11:35 p.m. - On our way to respond to a fight in De la Guerra Plaza, we instead backed up a reckless driver situation off Santa Barbara Street at Ortega Street. We arrived to find Sgt. Gary Wolfe conducting some sobriety tests on a 30-year-old driver of a Sebring convertible dressed up in full costume as Mugatu from Zoolander for Halloween.

Nelson took over with the official field sobriety test which involved many tests, including leaning his head back and count to 30 seconds, touching his nose with whichever index finger he was told to by Nelson, walking nine steps out and nine steps back, one foot right in front of the other, and raising the foot of his choice up in the air for 20 seconds. The driver did pretty well, Nelson told me later, but they decided to give him a breathalyzer test anyway, which the driver didn’t have to do, but agreed to take. He blew a .056, under the legal limit of .08. According to Wolfe, the driving peeled out onto Anacapa Street, squealing his tires, and driving dangerously enough that pedestrians were pointing Wolfe after the car with hopes he would pull the man over. He did, and after the testing, issued a ticket for the exhibition of speeding. The driver had said there were mechanical malfunctions to the new car, which led to his erratic driving.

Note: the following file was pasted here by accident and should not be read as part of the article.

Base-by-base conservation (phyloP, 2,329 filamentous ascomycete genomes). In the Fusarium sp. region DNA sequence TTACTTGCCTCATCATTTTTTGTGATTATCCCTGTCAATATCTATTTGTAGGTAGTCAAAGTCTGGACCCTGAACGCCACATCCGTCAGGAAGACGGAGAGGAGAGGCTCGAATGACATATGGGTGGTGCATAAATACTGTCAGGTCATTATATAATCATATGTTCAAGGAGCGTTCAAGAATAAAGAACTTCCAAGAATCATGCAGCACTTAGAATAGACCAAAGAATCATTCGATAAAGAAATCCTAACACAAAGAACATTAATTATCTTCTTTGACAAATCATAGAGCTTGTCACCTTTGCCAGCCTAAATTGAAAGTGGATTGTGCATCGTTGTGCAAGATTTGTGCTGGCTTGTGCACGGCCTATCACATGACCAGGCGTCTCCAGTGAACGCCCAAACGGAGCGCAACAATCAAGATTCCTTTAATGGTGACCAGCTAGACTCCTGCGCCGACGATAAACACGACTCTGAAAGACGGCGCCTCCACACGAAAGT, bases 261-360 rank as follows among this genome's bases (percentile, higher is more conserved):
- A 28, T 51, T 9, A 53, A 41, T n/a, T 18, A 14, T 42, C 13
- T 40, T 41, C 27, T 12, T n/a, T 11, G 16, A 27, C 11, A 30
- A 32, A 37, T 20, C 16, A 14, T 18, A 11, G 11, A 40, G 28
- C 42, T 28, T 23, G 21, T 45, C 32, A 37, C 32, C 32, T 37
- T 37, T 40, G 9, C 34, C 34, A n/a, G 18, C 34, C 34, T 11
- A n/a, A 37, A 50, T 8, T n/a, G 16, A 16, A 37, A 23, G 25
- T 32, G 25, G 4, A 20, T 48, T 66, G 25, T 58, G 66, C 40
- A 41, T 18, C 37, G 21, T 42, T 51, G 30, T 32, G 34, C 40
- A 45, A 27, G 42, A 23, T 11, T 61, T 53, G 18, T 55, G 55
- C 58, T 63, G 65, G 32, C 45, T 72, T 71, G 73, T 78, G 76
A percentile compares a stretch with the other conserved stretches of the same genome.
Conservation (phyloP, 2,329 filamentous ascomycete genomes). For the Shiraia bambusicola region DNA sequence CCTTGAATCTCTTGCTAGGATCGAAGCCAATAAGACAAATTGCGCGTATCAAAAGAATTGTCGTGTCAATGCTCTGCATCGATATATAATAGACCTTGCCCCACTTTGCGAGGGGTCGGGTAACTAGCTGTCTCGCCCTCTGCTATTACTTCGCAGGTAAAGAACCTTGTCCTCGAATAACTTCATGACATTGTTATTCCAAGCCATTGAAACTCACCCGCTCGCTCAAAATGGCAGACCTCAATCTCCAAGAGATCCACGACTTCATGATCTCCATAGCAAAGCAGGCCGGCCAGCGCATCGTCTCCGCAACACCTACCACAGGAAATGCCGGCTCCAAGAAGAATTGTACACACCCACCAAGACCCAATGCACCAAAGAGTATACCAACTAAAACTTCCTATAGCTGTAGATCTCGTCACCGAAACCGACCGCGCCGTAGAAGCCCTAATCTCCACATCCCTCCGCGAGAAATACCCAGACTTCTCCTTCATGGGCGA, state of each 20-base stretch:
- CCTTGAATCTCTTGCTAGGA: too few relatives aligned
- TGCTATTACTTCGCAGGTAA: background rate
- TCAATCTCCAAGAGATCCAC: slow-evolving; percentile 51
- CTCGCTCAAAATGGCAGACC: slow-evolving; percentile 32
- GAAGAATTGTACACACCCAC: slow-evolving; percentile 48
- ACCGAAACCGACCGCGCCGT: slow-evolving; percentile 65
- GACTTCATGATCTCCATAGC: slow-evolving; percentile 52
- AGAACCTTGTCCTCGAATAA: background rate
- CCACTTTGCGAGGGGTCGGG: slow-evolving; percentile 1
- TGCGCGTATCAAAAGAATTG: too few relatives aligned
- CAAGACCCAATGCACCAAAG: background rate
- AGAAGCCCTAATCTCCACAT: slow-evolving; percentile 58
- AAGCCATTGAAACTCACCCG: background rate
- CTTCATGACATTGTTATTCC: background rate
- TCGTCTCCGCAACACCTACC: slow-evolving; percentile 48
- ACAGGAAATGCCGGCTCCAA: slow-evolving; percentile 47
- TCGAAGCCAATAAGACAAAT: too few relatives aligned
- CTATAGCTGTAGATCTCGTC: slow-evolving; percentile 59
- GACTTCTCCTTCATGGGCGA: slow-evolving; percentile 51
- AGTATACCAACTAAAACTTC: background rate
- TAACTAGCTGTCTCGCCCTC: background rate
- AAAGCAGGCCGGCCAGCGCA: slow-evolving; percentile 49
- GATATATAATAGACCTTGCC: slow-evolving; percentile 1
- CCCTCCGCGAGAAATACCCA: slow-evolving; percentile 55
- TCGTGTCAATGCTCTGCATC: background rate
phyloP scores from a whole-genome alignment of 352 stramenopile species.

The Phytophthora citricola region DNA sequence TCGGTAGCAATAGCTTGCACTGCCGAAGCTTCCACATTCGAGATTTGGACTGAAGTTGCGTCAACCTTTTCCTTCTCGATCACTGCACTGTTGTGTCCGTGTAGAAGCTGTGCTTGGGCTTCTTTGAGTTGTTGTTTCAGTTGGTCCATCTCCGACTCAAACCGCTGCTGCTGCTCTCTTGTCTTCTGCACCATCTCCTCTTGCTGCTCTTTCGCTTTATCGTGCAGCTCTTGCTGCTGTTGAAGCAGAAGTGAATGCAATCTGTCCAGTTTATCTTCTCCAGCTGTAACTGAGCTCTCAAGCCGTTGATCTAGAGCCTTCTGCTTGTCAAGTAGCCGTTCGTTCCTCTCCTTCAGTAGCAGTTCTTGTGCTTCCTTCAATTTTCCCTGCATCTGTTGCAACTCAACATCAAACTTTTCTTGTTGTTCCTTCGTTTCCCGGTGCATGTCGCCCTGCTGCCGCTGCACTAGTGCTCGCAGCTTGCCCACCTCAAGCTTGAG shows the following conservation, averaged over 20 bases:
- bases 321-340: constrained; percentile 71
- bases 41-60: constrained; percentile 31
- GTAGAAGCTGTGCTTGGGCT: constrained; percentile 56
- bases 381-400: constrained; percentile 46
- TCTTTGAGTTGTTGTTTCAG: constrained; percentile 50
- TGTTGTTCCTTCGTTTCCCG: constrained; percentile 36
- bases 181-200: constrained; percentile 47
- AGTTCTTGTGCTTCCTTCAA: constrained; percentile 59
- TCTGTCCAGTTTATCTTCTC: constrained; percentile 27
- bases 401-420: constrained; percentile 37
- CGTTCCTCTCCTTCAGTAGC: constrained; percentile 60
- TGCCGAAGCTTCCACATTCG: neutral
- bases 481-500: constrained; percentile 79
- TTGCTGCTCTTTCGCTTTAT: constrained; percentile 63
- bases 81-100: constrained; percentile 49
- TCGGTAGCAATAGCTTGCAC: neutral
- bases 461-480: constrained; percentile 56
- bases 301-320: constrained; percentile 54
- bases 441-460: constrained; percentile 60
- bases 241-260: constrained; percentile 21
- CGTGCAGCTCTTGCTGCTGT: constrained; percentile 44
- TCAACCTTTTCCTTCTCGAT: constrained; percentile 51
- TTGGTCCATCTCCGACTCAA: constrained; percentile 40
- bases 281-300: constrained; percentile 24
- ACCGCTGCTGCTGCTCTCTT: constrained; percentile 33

For those out there who’ve heard there are ways to beat breathalyzers, let me be a mythbuster- there is no way to beat the test. From sucking on pennies to breath mints, I’ve heard quite a few ways you can allegedly throw off the breathalyzer test and have a passing score. But the machines are too good these days. They might come off with a bad reading, but the machines won’t mistake that dirty penny in your mouth for you being sober. In other words, be responsible and don’t drink and drive. If you think you can fool the breathalyzer, you’re just fooling yourself.

1:10 a.m. - We receive a call from a woman on Lou Dillon Court of two males arguing with one female trying to break up the fight. We arrive to find no one really around, and all seems to be quiet.

1:29 a.m. - We’re called to a domestic disturbance down the road at Punta Gorda, but after pounding on the door, we finally wake up a woman who’s been sleeping, and find it to be a false alarm. Nelson tells me domestic disturbances can be some of the most dangerous calls to respond to, because of high-running emotions. “Sometimes people do things they wouldn’t otherwise do,” he said. “The potential for danger is there.” Nelson tells me there are three types of “415s,” or disturbing the peace calls-noise calls, fight calls or foul language.